- Maybe use your location – if you're fixed/aren't likely to move. Eg. www.yourcompanysouthwest.co.uk.
- Think how your domain is going to be publicised – if it's going to be read out on radio advertisements then make it clear and memorable, and not something people are going to wonder how to spell. But if you're promotion is going to be largely SEO and links from other websites, so people will be clicking on links rather than having to type in the address then spelling is not the same issue. The same goes with the length of the domain.
- It doesn't have to make sense – what's “google” or “vimeo”?!
Transferring a domain
"Transferring" is the term used when passing a domain from one registrar to another - or from one person's registration to another. It may be that you wish to use a different registrar from now on, so you transfer the domain from Registrar A to Registrar B. Or it may be that you've sold your company and so the new Directors need to have control over the domain - so again you may need to transfer it to Registar B if they already have an account there, or they may have an account with Registar A / your registrar, in which case you do an "internal transfer".
Exactly how you go about a transfer depends on the company you’re moving from and the company you’re moving to and their procedures. It also varies for different domain types. Sometimes it can all be done through the registrar's websites and sometimes you need to call or email their support team. But overall, the process involves giving the new registar the heads up that you’re passing the domain to them, and then telling your old registar details of the new registrar so they can pass it over. Sometimes there’s not much for you to do, and sometimes you need to keep an eye on your email and enter some authorisation codes when prompted.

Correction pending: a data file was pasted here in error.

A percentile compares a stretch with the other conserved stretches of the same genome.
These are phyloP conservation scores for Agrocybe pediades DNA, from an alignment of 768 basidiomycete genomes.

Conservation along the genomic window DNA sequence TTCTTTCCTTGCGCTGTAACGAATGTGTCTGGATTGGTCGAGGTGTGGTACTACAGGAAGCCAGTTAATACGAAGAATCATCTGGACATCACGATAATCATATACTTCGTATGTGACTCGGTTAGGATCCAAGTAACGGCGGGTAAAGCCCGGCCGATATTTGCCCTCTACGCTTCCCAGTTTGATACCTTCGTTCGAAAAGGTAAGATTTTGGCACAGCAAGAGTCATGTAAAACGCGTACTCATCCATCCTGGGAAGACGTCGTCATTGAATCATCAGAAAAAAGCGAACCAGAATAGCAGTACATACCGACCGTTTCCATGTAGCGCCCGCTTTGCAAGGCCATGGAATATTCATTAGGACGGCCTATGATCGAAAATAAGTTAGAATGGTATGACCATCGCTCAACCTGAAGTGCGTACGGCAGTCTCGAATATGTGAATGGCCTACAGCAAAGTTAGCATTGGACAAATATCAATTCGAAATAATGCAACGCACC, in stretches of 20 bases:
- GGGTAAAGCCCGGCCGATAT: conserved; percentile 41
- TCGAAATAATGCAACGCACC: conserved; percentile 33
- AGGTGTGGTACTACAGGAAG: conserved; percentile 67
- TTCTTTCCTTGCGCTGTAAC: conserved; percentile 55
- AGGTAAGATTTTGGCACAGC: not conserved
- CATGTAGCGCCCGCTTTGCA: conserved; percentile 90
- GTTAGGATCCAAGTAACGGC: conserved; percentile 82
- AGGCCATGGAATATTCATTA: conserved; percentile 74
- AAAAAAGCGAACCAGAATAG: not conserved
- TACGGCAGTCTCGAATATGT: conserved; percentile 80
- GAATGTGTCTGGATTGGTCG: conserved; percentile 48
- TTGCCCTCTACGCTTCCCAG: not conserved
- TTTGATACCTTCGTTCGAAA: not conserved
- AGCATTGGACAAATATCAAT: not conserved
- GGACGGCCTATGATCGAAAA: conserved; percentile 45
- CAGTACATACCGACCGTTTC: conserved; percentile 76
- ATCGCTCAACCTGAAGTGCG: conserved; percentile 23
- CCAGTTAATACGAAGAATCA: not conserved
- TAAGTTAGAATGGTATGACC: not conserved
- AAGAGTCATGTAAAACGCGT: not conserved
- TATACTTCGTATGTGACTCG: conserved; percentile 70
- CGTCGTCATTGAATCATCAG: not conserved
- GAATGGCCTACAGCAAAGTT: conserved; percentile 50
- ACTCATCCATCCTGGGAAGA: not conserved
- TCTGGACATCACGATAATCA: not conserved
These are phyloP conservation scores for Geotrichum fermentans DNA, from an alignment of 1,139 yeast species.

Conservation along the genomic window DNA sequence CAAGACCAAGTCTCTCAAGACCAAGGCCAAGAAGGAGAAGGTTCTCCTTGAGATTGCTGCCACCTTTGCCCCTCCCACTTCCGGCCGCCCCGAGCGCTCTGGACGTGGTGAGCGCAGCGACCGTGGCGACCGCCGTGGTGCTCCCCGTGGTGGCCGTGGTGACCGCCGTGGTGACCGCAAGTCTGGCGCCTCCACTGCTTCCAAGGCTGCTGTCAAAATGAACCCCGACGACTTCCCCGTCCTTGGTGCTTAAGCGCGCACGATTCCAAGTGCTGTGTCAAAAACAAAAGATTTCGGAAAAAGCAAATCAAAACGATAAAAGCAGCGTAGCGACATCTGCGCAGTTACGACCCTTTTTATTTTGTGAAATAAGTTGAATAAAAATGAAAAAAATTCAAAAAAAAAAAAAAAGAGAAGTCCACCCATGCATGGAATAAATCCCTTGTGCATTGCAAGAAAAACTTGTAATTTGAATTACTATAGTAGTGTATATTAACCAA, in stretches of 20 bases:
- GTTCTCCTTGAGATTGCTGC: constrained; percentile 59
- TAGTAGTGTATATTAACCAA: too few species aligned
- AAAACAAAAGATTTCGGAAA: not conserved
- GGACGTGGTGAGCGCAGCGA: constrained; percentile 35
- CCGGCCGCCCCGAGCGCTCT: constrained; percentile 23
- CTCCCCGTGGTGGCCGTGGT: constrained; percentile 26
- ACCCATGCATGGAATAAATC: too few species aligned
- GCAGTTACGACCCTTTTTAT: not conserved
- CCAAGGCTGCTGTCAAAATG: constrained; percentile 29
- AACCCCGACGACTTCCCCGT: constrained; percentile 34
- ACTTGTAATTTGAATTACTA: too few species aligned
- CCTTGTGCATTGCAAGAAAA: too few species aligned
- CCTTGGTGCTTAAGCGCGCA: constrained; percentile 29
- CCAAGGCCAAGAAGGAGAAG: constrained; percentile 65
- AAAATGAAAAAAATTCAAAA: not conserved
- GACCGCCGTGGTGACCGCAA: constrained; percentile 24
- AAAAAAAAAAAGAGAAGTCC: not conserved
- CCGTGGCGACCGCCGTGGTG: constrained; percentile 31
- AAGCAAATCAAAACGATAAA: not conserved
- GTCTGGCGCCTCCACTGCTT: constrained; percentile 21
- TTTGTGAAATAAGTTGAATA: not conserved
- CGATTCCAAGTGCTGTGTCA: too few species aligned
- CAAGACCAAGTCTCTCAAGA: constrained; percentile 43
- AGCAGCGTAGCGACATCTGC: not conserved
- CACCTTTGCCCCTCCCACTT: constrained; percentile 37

Sub-domains and domain name structures
A sub domain is whatever comes before the TLD in your web address. For example, if your website address was http://www.mywebsite.com, a subdomain could be: http://resources.mywebsite.com. Typically sub domains don't have www. infront of them but they can do if you wish - you just need to state your preference when your web developer / host sets it up for you. Often a sub-domain will need a new hosting account, but there are no extra domain registration fees to pay - you don't need to register sub domains, you can just create them once you have the main TLD.